Beijing's Nobel fears may come true, sooner or later
Every year, about this time, China's leaders nervously await the announcement from Oslo of the winner of the Nobel Peace Prize.
Last year, Chinese officials were apprehensive that the award might go to a Chinese political activist and were relieved when it went to US President Barack Obama.
In 2008, when there were reports that the Nobel committee was considering Hu Jia, an activist serving a prison term, China lobbied the committee heavily. The foreign ministry spokesman warned that the peace prize should be awarded to the 'right person' - that is, not a Chinese dissident. In the end, it went to former Finnish president Martti Ahtisaari for his efforts to resolve international conflicts.
This year's announcement is scheduled to be made on Friday, and again China is warning the committee not to make the wrong choice. This year, a record 237 people have been nominated but China is interested in only one: Liu Xiaobo .
Liu, a literary critic, writer and political activist, was sentenced to 11 years in prison in 2008 for 'inciting subversion against the state'. He was nominated by former Czech president Vaclav Havel who, together with a group of like-minded individuals, had in 1977 signed a manifesto called Charter 77, which called on Czechoslovakia's communist party to respect human rights. Havel was elected president after the fall of communism in Eastern Europe.
In 2008, Liu and several hundred intellectuals in China issued their own manifesto, which they called Charter 08, calling for political reform and an end to one-party rule.
If Liu were to win the prize, it would be a slap in the face for the Chinese Communist Party, which has engaged in gross repression to stay in power. Liu would be a worthy winner of the prize this year, just as Hu Jia would have been a distinguished recipient in 2008.
The fact that China continues to produce people willing to go to prison for their beliefs is a testament to the determination of the people.
China has been applying pressure, not just on the Nobel committee but also on the Norwegian government, which is negotiating a free-trade agreement with one of its most important trading partners outside Europe - China. In June, Vice-Foreign Minister Fu Ying asked to see Geir Lundestad, director of the Nobel Institute, at the Chinese embassy in Oslo. Lundestad later reported that she had warned him that awarding the peace prize to a Chinese dissident would be 'an unfriendly action that would have negative consequences for the relationship between Norway and China'.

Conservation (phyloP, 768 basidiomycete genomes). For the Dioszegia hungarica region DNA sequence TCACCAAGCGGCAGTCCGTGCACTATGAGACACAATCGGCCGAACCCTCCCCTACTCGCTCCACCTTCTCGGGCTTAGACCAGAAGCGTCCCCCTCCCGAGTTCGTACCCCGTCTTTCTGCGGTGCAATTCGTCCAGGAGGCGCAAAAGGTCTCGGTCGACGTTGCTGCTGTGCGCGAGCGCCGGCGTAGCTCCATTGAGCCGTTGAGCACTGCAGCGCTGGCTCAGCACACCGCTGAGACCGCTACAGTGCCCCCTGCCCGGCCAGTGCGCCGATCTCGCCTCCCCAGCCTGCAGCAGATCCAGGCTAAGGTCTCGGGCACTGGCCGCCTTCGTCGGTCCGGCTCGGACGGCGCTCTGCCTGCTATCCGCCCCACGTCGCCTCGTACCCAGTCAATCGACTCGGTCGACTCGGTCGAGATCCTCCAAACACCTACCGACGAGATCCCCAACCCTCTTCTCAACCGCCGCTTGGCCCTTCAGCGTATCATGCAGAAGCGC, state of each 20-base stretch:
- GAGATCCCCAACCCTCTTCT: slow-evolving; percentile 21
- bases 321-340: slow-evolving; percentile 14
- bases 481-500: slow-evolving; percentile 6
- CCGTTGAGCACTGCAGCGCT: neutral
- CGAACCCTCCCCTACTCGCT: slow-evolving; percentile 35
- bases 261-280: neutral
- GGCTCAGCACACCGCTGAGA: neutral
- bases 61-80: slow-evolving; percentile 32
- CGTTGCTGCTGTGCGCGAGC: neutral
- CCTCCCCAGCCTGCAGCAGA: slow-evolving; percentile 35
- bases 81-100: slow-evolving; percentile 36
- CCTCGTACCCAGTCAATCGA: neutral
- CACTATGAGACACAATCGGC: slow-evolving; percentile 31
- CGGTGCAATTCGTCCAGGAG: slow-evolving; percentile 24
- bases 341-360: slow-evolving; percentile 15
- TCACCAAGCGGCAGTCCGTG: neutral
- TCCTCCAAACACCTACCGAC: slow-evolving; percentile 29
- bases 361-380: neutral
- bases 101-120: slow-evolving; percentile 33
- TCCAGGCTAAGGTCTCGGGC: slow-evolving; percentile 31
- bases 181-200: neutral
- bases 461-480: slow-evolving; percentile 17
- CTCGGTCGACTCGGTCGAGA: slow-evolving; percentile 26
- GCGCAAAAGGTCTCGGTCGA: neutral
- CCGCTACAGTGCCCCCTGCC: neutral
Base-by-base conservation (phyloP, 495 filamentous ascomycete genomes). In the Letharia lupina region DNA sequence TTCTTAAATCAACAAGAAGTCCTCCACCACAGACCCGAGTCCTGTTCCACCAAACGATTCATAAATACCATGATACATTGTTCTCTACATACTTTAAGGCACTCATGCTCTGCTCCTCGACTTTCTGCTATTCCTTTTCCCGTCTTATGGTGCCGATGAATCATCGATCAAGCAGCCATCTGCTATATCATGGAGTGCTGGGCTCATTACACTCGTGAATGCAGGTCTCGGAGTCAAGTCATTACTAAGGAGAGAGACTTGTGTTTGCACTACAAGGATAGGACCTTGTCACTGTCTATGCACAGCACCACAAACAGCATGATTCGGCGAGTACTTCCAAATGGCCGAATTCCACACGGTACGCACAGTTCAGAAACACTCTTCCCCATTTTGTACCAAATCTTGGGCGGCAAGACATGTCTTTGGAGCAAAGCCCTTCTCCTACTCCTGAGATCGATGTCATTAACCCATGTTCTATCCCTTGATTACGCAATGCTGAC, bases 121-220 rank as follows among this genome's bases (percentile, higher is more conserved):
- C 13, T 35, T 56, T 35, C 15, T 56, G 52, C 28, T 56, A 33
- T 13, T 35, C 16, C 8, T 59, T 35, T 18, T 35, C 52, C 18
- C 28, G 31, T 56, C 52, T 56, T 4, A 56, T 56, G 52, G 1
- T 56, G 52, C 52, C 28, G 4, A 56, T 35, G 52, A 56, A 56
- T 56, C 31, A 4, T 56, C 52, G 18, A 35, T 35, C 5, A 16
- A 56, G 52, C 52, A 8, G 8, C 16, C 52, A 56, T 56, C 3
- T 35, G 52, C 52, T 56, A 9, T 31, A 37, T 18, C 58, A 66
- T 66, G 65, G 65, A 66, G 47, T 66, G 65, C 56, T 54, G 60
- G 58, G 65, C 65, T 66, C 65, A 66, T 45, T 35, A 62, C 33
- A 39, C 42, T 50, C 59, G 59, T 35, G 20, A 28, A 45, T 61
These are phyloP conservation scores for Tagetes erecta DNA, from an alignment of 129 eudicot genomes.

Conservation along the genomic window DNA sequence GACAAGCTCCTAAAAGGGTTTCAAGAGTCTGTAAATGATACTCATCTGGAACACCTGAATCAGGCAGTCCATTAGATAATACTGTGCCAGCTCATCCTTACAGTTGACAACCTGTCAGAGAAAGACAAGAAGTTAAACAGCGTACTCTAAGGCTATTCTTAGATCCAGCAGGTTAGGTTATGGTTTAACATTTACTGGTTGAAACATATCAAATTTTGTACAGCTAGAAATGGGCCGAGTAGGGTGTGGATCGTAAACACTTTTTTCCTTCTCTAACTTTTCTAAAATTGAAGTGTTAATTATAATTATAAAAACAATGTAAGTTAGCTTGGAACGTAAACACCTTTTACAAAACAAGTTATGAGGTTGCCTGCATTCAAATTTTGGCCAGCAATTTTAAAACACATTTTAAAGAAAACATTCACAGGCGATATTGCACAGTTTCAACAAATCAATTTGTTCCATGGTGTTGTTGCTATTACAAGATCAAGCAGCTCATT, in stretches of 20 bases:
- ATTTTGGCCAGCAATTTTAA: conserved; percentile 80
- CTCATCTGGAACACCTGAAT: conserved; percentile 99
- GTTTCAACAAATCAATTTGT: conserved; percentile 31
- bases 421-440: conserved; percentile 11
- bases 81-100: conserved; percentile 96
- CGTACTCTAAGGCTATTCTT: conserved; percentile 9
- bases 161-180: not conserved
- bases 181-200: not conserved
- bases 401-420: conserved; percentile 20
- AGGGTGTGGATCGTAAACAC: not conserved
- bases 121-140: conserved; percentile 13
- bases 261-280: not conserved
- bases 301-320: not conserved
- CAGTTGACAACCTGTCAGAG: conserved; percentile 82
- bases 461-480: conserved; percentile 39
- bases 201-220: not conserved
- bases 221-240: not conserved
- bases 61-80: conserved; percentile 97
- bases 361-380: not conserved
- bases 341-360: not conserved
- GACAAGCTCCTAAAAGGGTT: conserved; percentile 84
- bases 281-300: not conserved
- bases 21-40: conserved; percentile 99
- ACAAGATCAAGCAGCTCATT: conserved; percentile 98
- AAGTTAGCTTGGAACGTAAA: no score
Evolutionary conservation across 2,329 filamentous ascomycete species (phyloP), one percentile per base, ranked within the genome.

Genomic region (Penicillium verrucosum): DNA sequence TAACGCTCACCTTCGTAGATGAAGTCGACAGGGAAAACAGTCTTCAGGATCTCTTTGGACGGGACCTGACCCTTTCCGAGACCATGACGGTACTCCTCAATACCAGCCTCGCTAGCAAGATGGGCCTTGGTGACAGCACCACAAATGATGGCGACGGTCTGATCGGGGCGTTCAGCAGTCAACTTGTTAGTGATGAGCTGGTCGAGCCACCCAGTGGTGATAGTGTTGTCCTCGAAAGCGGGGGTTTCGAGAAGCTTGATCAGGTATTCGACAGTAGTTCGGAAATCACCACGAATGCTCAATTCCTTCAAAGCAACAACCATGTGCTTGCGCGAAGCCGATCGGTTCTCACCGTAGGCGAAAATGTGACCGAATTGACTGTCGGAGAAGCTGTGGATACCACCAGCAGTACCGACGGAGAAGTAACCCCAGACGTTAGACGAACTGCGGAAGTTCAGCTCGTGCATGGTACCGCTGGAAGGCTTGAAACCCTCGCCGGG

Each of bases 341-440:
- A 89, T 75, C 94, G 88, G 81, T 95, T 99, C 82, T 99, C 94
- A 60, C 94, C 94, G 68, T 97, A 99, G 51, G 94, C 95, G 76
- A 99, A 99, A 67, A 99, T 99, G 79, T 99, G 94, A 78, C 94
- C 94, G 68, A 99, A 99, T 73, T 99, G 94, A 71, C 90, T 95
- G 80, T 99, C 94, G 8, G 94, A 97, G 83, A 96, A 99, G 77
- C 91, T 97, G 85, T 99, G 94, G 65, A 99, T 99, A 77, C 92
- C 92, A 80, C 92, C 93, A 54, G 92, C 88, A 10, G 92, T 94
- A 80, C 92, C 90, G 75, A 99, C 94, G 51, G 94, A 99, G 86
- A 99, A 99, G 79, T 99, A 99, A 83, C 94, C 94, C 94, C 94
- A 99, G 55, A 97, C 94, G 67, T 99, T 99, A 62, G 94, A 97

And last week, the spokesman for the foreign ministry asserted that Liu was an unsuitable recipient of the award because he 'was sentenced to jail by Chinese judicial authorities for violating Chinese law, and I think his acts are in complete contradiction to the Nobel Peace Prize'.
If the committee should give the award to Liu, it would be setting a precedent of sorts. No one serving a prison term has received the award since Carl von Ossietzky, in 1935. He was a German pacifist convicted of high treason and espionage.
Similarly, the award has never been given to a Chinese dissident, though other political opponents of repressive regimes have received the prize.
The Nobel committee prides itself on its independence. In fact, Lundestad said in 2001: 'Sooner or later the Chinese question must be tackled.' So, even if Liu is not named the 2010 Nobel peace laureate, China's nightmare of seeing an imprisoned political dissident winning the award may well just have been deferred.
Of course, there is one thing China could do to prevent it from happening: stop jailing dissidents.
Frank Ching is a Hong Kong-based writer and commentator.